China’s wine imports failed to recover in 2021 and has hit a historical low, continuing a worrying downward trend as the latest customs data has shown, with both volume and value contracting during the 12 months.
Wine imports overall declined by 1.4% in volume to 426 million liters but in terms of value, the drop accelerated.
In the 12 months of 2021, the country’s overall wine import plunged by 13.1% by value to RMB 10.97 billion (USD 1.724 billion) from 2020, which is already a low comparison base.
This would make it the country’s lowest wine import value since 2015 (see chart below).
This also means that the country’s wine market failed to return to pre-Covid pandemic level in 2019, as previously expected, signaling market recovery will take longer than usual compounded by prolonged Covid restrictions and strict border control.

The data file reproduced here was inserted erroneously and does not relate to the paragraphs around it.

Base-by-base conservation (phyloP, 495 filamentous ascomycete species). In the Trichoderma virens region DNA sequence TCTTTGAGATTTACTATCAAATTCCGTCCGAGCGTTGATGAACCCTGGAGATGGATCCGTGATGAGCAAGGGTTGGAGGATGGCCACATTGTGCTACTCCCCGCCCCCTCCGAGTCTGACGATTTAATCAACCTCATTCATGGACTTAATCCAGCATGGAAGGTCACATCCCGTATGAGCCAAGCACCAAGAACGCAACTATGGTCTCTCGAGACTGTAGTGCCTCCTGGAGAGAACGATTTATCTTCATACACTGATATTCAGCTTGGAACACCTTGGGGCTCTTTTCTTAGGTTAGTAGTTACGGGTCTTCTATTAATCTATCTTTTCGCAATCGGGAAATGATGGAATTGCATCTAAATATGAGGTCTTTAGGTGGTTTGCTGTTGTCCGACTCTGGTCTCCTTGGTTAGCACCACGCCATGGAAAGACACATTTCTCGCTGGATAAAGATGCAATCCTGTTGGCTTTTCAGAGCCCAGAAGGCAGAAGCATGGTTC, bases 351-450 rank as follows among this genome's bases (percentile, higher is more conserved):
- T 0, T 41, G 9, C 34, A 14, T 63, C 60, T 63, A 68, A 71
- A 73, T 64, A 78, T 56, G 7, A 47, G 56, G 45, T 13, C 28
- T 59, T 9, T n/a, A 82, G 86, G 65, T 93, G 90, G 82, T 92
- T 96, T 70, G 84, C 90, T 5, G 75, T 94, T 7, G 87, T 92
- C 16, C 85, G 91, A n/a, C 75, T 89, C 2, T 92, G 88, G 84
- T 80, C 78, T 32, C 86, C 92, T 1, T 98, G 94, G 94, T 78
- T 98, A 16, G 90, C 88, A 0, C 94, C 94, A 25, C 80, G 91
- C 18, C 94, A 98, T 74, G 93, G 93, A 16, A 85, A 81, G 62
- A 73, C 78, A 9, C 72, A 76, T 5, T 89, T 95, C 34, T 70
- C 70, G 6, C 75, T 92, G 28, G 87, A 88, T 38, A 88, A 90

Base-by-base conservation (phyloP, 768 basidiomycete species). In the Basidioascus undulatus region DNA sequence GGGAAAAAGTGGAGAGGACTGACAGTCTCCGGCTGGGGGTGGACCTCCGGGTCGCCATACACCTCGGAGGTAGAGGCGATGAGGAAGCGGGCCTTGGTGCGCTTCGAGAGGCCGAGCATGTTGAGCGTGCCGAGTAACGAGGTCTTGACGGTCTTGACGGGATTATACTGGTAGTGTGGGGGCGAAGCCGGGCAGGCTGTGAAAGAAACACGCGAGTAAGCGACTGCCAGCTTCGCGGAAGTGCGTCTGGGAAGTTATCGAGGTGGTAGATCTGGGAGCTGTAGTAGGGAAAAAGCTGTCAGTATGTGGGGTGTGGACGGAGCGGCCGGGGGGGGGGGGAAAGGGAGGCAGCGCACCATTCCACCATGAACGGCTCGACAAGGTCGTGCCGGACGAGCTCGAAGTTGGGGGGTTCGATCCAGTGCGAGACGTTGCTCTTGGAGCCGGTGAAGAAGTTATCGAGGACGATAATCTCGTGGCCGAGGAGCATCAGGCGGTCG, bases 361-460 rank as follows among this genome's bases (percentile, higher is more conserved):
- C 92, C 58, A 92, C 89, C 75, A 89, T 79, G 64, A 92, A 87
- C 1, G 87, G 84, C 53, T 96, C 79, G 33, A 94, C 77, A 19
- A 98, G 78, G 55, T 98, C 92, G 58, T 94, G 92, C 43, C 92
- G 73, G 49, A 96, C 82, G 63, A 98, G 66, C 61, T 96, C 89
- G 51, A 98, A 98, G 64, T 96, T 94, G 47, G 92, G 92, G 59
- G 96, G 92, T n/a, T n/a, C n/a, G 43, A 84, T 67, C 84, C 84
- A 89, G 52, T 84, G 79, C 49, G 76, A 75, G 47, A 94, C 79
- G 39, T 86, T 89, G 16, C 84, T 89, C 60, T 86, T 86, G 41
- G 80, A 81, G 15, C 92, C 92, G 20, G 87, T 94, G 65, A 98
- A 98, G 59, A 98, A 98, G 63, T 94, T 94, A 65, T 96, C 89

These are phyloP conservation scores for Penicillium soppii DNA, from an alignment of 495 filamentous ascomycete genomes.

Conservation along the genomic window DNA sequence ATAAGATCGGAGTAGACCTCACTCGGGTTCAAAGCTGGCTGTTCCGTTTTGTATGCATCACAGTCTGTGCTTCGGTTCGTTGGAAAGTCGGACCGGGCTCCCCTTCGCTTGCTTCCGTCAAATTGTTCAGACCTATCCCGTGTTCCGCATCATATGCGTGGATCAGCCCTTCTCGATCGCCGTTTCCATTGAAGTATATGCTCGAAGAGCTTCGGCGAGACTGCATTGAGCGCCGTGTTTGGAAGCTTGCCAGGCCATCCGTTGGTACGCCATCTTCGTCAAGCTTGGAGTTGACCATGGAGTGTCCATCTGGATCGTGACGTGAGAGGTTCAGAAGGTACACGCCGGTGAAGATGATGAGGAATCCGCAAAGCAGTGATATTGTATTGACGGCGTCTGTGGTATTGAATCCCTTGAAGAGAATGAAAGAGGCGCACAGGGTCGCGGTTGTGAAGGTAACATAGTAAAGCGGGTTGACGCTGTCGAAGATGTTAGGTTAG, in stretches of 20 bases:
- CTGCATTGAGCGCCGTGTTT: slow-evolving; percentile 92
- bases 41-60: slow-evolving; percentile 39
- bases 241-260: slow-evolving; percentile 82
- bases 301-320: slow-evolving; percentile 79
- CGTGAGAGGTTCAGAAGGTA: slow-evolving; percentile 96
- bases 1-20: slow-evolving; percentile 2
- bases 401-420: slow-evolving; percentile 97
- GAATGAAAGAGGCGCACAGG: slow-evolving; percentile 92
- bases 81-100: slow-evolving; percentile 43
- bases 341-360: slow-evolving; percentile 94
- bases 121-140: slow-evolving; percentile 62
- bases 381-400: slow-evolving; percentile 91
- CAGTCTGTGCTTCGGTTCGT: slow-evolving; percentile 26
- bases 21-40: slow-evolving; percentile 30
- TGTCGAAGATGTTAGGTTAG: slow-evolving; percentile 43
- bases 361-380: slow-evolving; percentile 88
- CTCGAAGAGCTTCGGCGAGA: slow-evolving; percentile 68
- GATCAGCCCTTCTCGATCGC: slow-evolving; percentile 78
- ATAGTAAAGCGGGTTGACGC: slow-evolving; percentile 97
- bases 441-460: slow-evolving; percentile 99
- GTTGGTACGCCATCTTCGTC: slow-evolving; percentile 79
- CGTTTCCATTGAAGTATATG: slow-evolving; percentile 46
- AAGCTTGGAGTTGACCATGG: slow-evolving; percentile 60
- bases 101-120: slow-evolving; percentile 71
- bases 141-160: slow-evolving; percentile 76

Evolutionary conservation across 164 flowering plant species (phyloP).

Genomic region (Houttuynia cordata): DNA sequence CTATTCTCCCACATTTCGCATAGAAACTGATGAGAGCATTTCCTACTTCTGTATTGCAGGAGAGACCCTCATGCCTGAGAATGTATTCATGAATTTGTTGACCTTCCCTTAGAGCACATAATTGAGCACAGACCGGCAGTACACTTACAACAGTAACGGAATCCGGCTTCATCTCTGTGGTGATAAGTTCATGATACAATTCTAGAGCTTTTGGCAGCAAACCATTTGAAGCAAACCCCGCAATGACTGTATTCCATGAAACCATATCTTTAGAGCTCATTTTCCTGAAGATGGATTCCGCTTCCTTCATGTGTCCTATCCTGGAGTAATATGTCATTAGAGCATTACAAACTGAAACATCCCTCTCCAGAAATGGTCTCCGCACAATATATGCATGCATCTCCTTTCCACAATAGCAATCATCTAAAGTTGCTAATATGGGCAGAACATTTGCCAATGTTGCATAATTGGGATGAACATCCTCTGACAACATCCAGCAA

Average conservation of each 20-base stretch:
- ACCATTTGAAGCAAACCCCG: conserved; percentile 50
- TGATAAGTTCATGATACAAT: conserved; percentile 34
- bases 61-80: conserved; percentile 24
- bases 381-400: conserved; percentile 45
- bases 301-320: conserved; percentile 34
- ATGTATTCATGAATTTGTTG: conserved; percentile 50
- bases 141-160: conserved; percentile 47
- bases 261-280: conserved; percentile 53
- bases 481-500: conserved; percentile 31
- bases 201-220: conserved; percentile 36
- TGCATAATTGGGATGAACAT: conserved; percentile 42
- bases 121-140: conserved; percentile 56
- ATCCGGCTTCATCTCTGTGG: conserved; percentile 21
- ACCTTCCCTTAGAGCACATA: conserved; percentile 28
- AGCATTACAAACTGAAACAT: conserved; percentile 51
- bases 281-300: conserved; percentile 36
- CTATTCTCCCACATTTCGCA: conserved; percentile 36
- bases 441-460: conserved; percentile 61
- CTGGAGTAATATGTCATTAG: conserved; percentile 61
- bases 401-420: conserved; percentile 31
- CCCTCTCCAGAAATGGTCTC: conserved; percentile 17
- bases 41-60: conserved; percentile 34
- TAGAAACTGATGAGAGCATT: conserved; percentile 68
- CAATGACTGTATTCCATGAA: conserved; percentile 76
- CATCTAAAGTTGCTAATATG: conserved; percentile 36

Despite China’s early containment of the pandemic spread within the country, the country sticks to a stringent ‘Zero-Covid policy’, which means that any surge of Covid cases would be dealt with strictest countermeasures such as city-wide lockdown.
As a result, the country’s afflicted wine consumption driven by on-trade consumption from restaurants, bars and hotels are buffeted by outbreaks throughout 2021.
Wine merchants in Dalian, a coastal city in northeastern China that had become the epicenter of the country’s biggest Delta outbreak last October, complained about devastating impacts on wine sales.
In an interview with WBO, Yang Guang from a local wine company, Dalian Youpin Jiuhui(优品酒汇), estimated the control measures would shave off wine sales in the 20 days affected by more than 66% over the same period last year.
No official data has been released yet on the country’s current number of wine merchants still in business.
Meanwhile, China’s domestic wine production has also plunged to a new low in recent years.
Total wine production was recorded at 2.68 million hectoliters, a year-on-year drop of 29.08% over previous year.